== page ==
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ISDS Assistant Professor's NSF Grant Will Fund Research Aimed at Protecting Scientific Instruments from Cyber Attack

By Keith Morelli

Sagar Samtani

TAMPA (June 5, 2019) -- The rapidly evolving computer technologies in scientific instruments makes it possible to make huge strides in the breadth of knowledge about the universe. Such accomplishments include the discovery of the Higgs-Boson particle and the recent images of the massive black hole in space. But there remains a peril in these advancements: The systems themselves are dangerously vulnerable to attack by hackers from the dark web.

To mitigate these issues, researchers from across the United States, including Sagar Samtani, a dark web expert at the University of South Florida’s Muma College of Business who is collaborating with scientists with the University of Arizona, to work on ways to thwart the threat. They have been awarded a $1 million Cybersecurity Innovation for Cyberinfrastructor National Science Foundation grant, of which USF will receive $120,000 for research contributed by Samtani, an assistant professor in the Information Systems and Decision Sciences Department in the Muma College of Business.

Samtani received a CISE Research Initiation Initiative NSF grant this spring – the first such grant given to a business college researcher in the state of Florida – for his work identifying emerging threats from the dark web and its impact on businesses and consumers. Samtani now is collaborating with Hsinchun Chen, a renowned expert in cybersecurity at the University of Arizona, and others to launch a project aimed at protecting the scientific instruments that are uncovering previously imponderable answers.

“The same technologies contributing to these high-impact advancements are increasingly being targeted by malicious hackers for their intellectual and financial values,” says the abstract of the research project. “These attacks threaten the confidentiality, integrity and availability of carefully collected scientific data and once-in-a-lifetime scientific events.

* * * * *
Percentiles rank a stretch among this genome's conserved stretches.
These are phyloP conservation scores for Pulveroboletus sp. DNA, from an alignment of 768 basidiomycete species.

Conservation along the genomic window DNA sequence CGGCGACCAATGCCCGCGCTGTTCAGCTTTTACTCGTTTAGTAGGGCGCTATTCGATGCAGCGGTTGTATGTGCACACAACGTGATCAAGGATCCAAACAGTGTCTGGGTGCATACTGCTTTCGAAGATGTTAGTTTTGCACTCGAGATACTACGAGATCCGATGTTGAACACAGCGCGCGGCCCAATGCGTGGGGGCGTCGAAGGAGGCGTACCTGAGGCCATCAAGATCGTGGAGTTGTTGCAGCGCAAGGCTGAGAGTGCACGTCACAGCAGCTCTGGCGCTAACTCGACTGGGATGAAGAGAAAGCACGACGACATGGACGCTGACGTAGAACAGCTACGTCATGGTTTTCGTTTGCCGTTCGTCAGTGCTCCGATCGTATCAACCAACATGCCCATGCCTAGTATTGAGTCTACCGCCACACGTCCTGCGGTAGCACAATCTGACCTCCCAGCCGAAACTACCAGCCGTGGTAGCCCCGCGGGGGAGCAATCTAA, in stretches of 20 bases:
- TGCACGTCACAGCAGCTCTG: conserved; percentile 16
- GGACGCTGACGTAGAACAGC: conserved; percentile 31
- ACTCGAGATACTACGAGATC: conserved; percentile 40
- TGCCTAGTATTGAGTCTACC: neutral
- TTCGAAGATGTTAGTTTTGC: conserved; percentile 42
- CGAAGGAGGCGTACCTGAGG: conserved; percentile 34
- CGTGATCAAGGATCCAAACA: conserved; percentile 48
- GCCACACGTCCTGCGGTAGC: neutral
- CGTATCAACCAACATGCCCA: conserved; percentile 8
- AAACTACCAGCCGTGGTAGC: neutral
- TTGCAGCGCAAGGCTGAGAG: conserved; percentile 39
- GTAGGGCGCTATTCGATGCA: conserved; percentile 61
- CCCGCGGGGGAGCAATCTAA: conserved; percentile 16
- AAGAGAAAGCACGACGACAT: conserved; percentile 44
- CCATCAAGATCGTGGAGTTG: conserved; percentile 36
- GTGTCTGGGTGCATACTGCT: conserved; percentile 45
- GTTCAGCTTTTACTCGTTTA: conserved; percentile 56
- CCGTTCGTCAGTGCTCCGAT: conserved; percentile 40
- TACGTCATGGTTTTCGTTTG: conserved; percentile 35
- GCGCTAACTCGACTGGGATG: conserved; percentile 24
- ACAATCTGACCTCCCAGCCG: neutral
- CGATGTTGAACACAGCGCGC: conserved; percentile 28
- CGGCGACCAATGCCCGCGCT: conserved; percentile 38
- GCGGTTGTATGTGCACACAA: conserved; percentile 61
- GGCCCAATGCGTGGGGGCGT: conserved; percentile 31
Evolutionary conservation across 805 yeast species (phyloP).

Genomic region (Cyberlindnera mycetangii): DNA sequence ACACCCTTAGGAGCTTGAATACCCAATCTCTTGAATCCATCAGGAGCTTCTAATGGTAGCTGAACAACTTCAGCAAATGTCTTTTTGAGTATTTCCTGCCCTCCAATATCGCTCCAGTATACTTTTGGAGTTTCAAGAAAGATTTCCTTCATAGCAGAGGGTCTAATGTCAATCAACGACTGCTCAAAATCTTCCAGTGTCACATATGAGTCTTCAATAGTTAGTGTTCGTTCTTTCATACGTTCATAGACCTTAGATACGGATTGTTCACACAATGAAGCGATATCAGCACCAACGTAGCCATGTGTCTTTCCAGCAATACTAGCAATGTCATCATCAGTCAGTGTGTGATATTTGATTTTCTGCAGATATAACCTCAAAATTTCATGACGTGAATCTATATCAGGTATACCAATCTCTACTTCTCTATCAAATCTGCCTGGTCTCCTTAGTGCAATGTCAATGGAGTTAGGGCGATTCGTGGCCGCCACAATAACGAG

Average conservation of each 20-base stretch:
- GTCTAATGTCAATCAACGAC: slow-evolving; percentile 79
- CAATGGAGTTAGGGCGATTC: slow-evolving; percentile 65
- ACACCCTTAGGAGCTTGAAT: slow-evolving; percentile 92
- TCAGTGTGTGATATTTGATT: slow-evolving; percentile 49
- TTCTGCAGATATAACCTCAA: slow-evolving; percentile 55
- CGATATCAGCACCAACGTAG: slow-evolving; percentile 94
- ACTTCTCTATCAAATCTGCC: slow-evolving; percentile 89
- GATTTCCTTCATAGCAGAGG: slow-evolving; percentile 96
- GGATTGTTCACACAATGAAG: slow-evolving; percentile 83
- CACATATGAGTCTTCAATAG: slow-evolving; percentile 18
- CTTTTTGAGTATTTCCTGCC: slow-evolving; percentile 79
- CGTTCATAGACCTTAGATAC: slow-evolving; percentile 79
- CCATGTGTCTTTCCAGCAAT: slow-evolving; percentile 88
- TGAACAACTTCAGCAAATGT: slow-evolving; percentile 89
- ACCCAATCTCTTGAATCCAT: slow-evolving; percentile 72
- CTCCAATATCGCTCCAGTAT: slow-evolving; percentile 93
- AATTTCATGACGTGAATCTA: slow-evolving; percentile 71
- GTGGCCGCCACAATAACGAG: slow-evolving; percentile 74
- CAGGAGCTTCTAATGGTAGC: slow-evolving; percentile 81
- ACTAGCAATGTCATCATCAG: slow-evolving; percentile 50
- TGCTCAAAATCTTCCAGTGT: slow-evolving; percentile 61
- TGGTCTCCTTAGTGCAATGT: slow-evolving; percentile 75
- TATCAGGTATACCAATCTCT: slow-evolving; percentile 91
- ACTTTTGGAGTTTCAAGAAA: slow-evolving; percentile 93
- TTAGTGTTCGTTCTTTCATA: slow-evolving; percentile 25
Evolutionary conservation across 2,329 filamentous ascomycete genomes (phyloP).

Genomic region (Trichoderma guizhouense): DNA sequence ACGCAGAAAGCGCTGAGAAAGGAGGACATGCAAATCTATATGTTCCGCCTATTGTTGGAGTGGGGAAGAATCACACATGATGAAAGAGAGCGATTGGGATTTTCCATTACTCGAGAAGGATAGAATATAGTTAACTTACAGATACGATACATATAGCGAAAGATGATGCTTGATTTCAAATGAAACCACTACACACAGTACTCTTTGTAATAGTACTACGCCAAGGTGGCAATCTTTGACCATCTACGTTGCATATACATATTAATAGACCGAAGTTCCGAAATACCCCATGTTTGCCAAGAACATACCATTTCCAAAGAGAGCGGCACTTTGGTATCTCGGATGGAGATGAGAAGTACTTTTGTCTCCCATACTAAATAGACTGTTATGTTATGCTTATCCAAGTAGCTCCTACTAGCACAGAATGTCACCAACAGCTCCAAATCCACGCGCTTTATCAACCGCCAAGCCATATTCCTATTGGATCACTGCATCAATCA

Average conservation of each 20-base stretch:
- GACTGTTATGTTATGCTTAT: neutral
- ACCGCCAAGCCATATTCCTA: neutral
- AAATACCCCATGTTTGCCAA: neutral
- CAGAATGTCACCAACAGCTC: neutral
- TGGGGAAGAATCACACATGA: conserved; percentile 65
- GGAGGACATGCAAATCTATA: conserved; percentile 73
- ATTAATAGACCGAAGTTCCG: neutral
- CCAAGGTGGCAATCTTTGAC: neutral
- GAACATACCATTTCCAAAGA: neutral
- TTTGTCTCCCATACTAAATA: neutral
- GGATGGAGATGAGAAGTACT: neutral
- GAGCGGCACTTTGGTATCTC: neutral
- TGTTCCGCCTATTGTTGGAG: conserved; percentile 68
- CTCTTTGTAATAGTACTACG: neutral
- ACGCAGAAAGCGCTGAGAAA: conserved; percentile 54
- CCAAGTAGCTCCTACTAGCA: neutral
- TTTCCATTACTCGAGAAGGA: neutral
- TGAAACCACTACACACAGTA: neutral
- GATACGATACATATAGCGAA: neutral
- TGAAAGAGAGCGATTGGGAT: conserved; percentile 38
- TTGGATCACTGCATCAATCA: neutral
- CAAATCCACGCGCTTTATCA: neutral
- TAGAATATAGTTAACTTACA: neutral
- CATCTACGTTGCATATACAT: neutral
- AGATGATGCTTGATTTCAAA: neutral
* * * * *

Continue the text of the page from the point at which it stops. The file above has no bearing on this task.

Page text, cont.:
“The full extent of scientific cyberinfrastructure vulnerabilities and the exploits targeting these flaws have not been properly mapped.”

The three-year research project partners with two large-scale scientific installations: CyVerse and Landscape Evolution Observatory, both headquartered at the University of Arizona.

Samtani said the project is designed to create a deep learning-based system that proactively identifies, categorizes and prioritizes threats in the dark web and to pinpoint attempts to hack the community-based scientific infrastructures of CyVerse and Landscape Evolution Observatory.

CyVerse is a $50 million NSF-funded multi-institution, international facility offering advanced computing resources for the life sciences community through the execution of computationally intensive tasks. LEO uses a distributed earth-based sensor network to collect environmental data for earth sciences research to answer the fundamental question of “How does life come into existence?”

“CyVerse’s and LEO’s unique blend of scientific assets and research community enables proactive investigation of current and emerging cyber-threats that can compromise scientific discoveries,” the abstract says.

Samtani said the project closely follows research he has conducted over the past few years.

“This particular project holds promise in creating interesting broader impacts given these unique partnerships,” he said. “For example, CyVerse was instrumental in processing the recent imaging of the first-ever pictures of a supermassive black hole this year.”